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Neuromolecular Med. 2011 Dec;13(4):328-33. doi: 10.1007/s12017-011-8159-5. Epub 2011 Sep 29.

Association study of brain-derived neurotrophic factor gene polymorphisms and body weight change in schizophrenic patients under long-term atypical antipsychotic treatment.

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1
Department of Integrative Biology, University of California, Berkeley, CA, USA.

Abstract

Schizophrenic patients treated with atypical antipsychotics (AAPs) often develop excessive body weight gain, which may lead to further morbidity and poor treatment compliance. This study examined whether genetic variants in the brain-derived neurotrophic factor (BDNF) gene may be associated with body weight change after AAP treatment. The study included 481 schizophrenic patients treated with clozapine (n = 266), olanzapine (n = 79), or risperidone (n = 136) for an average of 49.2 ± 28.2 months. Three common single-nucleotide polymorphisms (SNPs) of the BDNF gene were chosen as tagging SNPs. In single-marker-based analysis, the BDNF rs11030101-T homozygous genotype was found to be associated with significantly increased body weight gain (P = 0.037). The BDNF Val66Met (rs6265) polymorphism was not found to be associated with body weight gain. Haplotype analysis further showed that the rs11030101-T-allele-related haplotype is also associated with increased body weight gain (P = 0.047). Our findings suggest that there is a nominal association with rs11030101 but did not replicate the previously found relationship between the BDNF Val66Met polymorphism and body weight gain during long-term AAP treatment.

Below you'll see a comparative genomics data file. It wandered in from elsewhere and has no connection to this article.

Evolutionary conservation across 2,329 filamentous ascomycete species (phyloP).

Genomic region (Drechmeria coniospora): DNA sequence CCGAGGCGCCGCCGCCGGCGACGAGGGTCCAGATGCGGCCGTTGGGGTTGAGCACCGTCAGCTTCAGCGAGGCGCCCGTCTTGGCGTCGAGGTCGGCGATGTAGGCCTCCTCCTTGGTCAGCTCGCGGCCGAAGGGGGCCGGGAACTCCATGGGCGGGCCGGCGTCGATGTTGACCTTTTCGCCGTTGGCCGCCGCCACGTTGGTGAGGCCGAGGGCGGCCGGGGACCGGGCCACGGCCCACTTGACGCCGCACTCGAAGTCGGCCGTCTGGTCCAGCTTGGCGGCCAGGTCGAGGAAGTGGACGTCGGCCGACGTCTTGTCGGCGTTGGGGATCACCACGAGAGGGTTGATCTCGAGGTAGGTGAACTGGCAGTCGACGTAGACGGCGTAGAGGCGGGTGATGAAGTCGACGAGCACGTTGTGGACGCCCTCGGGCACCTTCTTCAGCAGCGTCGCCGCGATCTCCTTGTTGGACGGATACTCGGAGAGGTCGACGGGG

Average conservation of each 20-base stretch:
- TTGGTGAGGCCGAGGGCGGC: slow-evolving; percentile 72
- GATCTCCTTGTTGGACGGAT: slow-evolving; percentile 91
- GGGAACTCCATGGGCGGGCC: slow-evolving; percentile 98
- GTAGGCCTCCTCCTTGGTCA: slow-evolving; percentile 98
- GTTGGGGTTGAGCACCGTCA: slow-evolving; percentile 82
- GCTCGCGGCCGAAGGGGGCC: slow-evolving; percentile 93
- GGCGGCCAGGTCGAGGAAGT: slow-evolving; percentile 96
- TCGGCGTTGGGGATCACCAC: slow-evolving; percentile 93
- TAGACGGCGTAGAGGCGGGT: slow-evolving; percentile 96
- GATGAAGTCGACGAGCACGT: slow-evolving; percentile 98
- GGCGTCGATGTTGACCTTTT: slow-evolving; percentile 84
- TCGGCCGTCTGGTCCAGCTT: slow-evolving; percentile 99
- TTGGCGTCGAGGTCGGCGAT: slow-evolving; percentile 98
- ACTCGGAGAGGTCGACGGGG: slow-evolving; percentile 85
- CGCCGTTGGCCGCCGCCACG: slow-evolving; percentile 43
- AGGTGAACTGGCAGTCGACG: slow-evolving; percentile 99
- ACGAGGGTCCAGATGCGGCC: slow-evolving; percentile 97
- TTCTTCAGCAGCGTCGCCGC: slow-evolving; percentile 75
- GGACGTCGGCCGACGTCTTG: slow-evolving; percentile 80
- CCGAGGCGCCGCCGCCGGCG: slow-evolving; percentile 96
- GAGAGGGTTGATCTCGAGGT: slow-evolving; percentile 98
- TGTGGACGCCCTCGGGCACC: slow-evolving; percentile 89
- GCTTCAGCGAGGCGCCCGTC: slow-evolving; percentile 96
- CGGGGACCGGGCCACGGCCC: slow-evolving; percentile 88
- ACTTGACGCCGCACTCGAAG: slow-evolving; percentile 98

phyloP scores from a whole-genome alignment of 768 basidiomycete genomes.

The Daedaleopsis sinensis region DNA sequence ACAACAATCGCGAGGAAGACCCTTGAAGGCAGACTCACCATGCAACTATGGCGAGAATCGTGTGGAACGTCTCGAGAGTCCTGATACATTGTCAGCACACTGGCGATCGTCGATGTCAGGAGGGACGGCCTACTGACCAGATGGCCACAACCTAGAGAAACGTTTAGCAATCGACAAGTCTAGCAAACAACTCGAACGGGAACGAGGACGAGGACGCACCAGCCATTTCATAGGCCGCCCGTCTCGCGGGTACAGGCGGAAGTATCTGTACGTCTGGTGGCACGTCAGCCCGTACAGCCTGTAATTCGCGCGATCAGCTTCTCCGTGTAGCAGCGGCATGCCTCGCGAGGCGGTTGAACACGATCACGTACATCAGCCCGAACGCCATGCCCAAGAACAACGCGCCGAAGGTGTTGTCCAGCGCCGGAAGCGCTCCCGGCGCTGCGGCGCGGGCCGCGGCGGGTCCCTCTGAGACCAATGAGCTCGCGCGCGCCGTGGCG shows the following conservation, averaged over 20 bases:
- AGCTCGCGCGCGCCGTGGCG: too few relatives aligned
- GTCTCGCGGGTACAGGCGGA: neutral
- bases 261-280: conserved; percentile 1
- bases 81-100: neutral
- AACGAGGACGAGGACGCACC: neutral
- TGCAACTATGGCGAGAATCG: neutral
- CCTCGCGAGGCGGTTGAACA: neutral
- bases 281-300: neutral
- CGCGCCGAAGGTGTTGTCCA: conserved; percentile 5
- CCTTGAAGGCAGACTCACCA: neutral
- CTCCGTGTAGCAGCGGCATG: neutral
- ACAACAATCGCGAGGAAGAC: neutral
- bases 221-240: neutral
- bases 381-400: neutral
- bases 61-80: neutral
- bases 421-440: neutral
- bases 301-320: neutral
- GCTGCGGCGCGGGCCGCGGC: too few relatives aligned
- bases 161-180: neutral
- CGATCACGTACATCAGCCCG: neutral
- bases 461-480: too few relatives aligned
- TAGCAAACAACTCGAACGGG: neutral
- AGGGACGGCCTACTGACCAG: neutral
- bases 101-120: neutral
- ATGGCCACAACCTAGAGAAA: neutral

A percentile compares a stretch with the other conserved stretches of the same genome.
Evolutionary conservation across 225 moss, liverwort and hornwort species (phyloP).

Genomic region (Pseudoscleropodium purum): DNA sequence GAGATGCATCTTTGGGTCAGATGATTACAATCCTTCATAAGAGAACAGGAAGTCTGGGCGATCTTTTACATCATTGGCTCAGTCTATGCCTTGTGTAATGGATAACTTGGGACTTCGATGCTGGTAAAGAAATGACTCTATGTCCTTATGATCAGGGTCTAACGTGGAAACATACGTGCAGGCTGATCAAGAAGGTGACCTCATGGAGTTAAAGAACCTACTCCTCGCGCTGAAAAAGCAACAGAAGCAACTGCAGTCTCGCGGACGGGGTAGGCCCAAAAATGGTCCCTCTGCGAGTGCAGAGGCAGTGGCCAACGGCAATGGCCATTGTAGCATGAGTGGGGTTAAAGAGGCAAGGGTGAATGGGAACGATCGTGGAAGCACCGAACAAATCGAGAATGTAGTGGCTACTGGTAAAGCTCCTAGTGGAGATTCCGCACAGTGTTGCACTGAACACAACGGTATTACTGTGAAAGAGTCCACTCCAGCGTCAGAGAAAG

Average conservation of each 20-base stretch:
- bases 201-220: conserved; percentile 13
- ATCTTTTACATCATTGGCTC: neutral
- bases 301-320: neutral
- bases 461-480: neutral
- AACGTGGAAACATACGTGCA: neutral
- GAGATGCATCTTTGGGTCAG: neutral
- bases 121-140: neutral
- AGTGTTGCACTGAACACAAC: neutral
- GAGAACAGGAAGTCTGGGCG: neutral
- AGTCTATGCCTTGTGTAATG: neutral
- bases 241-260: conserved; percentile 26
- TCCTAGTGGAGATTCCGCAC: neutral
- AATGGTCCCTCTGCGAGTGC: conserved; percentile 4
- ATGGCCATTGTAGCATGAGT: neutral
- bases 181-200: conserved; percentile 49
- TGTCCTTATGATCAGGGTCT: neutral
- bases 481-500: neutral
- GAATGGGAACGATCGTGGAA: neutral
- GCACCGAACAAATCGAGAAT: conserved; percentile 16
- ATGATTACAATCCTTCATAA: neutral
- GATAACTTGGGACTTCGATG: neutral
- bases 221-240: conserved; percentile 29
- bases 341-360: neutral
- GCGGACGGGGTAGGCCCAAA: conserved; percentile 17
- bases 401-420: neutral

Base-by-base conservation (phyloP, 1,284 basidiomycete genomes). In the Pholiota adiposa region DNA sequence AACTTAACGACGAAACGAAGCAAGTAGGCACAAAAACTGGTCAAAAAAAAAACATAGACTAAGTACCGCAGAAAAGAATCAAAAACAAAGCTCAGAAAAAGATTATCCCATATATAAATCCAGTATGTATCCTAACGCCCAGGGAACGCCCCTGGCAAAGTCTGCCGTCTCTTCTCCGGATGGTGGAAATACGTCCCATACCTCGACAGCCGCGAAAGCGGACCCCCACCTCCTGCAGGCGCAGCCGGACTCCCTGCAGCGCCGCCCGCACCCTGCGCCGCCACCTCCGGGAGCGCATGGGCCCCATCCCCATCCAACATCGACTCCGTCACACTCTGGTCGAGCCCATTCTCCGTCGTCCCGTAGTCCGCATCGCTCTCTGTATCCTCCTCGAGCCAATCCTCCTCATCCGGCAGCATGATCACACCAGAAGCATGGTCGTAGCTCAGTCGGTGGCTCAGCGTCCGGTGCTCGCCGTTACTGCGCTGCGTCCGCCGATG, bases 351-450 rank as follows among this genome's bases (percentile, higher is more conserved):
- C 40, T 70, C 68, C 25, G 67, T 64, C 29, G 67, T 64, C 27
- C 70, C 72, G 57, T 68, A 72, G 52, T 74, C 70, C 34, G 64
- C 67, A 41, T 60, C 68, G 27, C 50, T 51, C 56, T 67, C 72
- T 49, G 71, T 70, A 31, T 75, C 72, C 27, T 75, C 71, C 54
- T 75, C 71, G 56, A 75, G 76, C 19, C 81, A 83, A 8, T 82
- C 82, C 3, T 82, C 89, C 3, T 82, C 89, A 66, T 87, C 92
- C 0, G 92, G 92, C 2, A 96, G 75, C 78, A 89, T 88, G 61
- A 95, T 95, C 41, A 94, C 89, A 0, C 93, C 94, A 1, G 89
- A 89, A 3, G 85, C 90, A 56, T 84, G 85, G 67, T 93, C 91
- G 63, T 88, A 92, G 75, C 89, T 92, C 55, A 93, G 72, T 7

PMID:
21956459
DOI:
10.1007/s12017-011-8159-5
[Indexed for MEDLINE]
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